The terrible thing about murder trials is that there's always someone trying to bring the mood down, like the forensic analyst who insisted on showing everyone at the Phil Spector murder trial all sorts of gory photos of Lana Clarkson's dead body.
Yesterday Lynne Herold, the chief analyst of the forensic evidence against Phil Spector, took to the stand in the ongoing Phil Spector murder trial to provide the courtroom with the most graphic reminder of what happened to Lana Clarkson yet – a number of close-up photographs of her dead body and injuries sustained by the gunshot wound that killed her. It's horrifying images like this that a) act as a sharp wake-up call to the severity of the charges against Phil Spector and b) make us wish that Lana Clarkson was wearing one of Phil Spector's hilarious lesbian wigs when she died so at least we could make a sodding joke about it.
The Phil Spector murder trial is almost at the halfway stage now – forensic scientist Lynne Herold is the last witness that the prosecution against Phil Spector will call, after which the defence will step in and try to somehow prove that Lana Clarkson committed suicide in Phil Spector's LA castle. But the prosecution has done a pretty good job of accusing Phil Spector of murder.
If there wasn't a procession of women claiming that Phil Spector had pointed guns at them, then drivers were happy to claim they heard Phil Spector say "I think I killed someone" or coroners were calling the case murder or Phil Spector's guns were shown or bits of Lana Clarkson's saliva were found on Phil Spector's privates, all of which pointed to a grisly murder. But you know what's missing from that list? All kinds of explicitly gruesome photos of Lana Clarkson's body slumped in a chair with blood oozing from her mouth and nose. The Telegraph reports:
Most of the pictures have been seen before but the testimony accompanying them, from Lynne Herold, the chief analyst of the forensic evidence against Spector, provided the most graphic and disturbing descriptions yet of the alleged murder. Dr Herold detailed the clotted blood on Miss Clarkson's face, stringy blood, blood spatter and bodily fluids on her body and clothes as the photographs, often in groups of four, were displayed on the screen.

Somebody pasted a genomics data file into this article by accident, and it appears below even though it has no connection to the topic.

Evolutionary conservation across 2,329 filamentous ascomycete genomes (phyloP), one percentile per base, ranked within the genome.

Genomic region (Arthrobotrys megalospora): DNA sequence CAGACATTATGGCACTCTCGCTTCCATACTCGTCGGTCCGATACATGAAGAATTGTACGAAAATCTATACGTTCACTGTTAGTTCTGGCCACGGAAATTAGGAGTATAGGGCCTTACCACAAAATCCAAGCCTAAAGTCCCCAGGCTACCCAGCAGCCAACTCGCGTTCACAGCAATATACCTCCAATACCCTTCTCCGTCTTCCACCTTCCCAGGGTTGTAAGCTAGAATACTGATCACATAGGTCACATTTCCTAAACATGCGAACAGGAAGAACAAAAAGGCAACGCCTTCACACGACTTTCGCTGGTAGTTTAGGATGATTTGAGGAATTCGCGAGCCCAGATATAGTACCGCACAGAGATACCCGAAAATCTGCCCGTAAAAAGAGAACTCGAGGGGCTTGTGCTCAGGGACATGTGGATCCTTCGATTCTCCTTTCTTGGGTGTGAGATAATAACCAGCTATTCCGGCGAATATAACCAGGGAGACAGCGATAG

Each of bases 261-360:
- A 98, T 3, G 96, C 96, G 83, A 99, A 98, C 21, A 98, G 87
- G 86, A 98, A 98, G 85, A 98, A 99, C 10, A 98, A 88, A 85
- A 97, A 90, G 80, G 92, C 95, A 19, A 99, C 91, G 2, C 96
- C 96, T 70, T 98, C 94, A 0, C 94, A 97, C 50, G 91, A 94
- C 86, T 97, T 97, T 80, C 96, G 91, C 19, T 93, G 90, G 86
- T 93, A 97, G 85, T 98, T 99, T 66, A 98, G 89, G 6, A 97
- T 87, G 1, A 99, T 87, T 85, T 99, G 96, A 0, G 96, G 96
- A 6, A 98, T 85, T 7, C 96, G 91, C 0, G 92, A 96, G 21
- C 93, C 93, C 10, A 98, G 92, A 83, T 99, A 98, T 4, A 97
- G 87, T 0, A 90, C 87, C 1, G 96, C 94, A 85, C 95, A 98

The pictures of Lana Clarkson weren't just to freak people out, though – there was science behind it. Lynne Herold pointed out smears of blood on Clarkson's face, claiming that someone had attempted to clean her up before the body was found. In addition, Herold pointed out that blood spatter from a gunshot wound typically travels for no more than two to three feet – contradicting claims by Phil Spector's forensic scientist Dr Henry Lee, who claims that blood can travel up to six feet. Lee's claim is thought to be key in the defence of Phil Spector, so expect lengthy cross-examinations when the time comes to it.
So, in the face of all these claims against Phil Spector – plus an argument against a key defence argument – it'll be interesting to see how well Phil Spector's defence can rally together. Because frankly the 'Phil Spector is short and she was a nutter anyway' argument might not win over many of the undecided at this point.